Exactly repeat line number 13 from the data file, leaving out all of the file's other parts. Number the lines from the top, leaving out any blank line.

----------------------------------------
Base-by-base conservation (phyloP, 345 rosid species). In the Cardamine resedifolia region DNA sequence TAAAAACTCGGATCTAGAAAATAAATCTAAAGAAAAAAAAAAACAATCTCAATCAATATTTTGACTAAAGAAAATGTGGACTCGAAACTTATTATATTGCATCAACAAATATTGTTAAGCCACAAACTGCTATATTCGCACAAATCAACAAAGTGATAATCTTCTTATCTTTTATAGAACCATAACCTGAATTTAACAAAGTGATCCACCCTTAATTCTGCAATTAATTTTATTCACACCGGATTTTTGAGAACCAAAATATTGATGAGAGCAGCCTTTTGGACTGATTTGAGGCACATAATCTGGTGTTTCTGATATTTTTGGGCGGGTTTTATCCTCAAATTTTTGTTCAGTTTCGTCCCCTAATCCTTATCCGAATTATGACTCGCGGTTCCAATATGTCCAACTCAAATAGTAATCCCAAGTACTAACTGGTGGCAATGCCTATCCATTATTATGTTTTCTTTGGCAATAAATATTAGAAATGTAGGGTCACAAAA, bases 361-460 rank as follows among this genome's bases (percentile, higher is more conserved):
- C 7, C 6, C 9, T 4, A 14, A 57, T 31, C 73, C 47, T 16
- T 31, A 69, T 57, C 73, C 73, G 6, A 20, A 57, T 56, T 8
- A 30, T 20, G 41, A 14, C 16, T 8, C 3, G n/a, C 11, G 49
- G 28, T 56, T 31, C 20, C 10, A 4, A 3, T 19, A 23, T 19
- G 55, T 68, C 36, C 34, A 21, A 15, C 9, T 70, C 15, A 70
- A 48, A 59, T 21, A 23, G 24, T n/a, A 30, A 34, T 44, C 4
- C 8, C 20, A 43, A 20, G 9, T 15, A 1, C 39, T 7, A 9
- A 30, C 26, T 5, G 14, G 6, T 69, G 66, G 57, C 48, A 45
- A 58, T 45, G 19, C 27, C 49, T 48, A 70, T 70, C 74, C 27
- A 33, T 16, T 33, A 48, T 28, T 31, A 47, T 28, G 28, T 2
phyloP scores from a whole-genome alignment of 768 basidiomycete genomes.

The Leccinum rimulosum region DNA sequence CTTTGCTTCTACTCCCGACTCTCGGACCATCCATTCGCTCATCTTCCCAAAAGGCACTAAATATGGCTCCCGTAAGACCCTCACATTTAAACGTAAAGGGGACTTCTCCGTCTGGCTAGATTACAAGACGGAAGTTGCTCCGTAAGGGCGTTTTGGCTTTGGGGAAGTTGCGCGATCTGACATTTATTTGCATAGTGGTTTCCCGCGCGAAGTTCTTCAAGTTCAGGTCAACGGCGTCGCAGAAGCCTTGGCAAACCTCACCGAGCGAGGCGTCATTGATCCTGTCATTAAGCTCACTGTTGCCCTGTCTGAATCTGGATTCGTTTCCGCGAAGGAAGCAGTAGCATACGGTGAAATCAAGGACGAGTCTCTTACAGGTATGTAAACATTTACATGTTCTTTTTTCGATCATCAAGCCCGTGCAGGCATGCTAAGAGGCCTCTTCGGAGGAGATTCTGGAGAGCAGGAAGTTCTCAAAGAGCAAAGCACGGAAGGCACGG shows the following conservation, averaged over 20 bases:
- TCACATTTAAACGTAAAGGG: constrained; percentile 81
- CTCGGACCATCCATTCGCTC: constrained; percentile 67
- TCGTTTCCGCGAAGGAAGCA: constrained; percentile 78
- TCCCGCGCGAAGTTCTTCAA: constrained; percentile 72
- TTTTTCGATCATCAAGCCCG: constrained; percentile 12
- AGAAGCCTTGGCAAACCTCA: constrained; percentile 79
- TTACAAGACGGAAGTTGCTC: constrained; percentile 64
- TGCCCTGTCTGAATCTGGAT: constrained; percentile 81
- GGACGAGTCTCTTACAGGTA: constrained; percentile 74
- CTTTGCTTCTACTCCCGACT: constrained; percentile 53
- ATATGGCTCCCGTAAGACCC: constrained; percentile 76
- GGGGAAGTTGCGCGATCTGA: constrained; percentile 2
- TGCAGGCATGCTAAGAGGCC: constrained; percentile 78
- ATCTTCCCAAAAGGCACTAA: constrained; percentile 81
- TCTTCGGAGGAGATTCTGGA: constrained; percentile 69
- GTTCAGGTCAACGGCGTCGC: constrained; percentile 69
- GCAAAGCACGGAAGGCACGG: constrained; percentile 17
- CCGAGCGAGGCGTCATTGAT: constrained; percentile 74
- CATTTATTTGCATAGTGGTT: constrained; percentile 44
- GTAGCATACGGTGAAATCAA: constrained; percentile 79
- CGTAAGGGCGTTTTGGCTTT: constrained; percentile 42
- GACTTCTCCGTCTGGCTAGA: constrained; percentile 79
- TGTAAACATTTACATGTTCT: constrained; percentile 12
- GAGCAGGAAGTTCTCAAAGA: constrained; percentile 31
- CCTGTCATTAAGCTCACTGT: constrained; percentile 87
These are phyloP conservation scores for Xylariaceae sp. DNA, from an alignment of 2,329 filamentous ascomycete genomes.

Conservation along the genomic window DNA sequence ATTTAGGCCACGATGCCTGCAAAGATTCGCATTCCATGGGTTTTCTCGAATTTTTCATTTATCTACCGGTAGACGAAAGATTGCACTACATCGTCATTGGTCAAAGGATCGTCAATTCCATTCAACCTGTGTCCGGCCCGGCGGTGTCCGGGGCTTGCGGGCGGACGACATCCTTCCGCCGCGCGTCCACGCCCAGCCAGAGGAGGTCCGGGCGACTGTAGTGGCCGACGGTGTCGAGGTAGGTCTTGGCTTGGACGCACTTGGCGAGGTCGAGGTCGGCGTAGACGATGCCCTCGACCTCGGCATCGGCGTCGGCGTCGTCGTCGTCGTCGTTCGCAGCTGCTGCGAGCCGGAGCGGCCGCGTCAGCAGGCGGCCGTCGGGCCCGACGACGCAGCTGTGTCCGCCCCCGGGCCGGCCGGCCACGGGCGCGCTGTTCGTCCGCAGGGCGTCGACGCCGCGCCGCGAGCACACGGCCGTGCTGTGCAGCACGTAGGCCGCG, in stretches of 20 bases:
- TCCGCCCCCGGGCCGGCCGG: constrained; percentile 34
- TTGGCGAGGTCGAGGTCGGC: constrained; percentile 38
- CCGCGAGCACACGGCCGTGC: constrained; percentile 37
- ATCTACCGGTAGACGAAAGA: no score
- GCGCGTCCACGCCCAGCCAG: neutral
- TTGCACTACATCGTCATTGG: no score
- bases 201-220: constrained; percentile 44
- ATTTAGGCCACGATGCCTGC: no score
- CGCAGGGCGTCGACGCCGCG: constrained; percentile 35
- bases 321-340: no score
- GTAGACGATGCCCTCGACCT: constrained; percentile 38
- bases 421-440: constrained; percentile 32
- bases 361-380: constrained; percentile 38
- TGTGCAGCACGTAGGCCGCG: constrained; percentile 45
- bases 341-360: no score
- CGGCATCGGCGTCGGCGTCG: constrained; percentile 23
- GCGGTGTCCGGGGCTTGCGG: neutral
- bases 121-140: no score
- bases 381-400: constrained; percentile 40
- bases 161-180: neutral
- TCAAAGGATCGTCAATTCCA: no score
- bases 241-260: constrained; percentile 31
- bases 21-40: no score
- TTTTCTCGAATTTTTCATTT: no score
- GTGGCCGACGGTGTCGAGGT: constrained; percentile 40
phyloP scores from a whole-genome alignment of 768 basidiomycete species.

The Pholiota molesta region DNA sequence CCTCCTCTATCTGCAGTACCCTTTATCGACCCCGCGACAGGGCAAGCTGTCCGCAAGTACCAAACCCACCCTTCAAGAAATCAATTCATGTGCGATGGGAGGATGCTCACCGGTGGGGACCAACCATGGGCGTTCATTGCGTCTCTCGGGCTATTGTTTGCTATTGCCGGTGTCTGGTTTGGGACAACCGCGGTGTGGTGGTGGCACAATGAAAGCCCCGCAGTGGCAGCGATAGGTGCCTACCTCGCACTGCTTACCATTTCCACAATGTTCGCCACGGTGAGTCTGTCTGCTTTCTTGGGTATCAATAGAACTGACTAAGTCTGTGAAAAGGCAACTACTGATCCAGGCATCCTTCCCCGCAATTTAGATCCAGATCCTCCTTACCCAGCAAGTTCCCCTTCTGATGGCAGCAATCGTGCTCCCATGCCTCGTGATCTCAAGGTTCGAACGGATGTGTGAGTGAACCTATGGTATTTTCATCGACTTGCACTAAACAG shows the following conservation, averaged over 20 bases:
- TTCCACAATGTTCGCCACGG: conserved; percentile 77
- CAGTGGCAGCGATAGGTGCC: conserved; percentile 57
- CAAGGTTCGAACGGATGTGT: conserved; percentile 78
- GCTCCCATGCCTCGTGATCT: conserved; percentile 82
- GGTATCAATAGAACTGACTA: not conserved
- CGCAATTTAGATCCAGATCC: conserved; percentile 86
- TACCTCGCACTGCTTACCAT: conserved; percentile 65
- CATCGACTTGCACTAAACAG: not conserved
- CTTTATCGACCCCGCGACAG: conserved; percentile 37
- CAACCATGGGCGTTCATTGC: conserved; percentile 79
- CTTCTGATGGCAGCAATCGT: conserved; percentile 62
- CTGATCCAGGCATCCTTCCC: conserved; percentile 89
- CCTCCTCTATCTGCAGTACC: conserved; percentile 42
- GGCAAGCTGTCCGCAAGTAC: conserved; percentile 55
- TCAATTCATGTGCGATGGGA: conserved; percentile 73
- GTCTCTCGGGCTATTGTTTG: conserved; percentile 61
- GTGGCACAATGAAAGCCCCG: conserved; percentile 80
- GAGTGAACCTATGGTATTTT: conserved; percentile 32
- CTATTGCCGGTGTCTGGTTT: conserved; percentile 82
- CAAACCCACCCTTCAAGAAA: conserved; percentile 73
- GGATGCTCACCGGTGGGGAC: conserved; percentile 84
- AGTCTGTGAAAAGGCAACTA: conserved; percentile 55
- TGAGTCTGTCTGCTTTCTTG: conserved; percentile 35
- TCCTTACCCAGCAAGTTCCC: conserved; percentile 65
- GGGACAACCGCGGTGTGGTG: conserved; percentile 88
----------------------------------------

The Leccinum rimulosum region DNA sequence CTTTGCTTCTACTCCCGACTCTCGGACCATCCATTCGCTCATCTTCCCAAAAGGCACTAAATATGGCTCCCGTAAGACCCTCACATTTAAACGTAAAGGGGACTTCTCCGTCTGGCTAGATTACAAGACGGAAGTTGCTCCGTAAGGGCGTTTTGGCTTTGGGGAAGTTGCGCGATCTGACATTTATTTGCATAGTGGTTTCCCGCGCGAAGTTCTTCAAGTTCAGGTCAACGGCGTCGCAGAAGCCTTGGCAAACCTCACCGAGCGAGGCGTCATTGATCCTGTCATTAAGCTCACTGTTGCCCTGTCTGAATCTGGATTCGTTTCCGCGAAGGAAGCAGTAGCATACGGTGAAATCAAGGACGAGTCTCTTACAGGTATGTAAACATTTACATGTTCTTTTTTCGATCATCAAGCCCGTGCAGGCATGCTAAGAGGCCTCTTCGGAGGAGATTCTGGAGAGCAGGAAGTTCTCAAAGAGCAAAGCACGGAAGGCACGG shows the following conservation, averaged over 20 bases: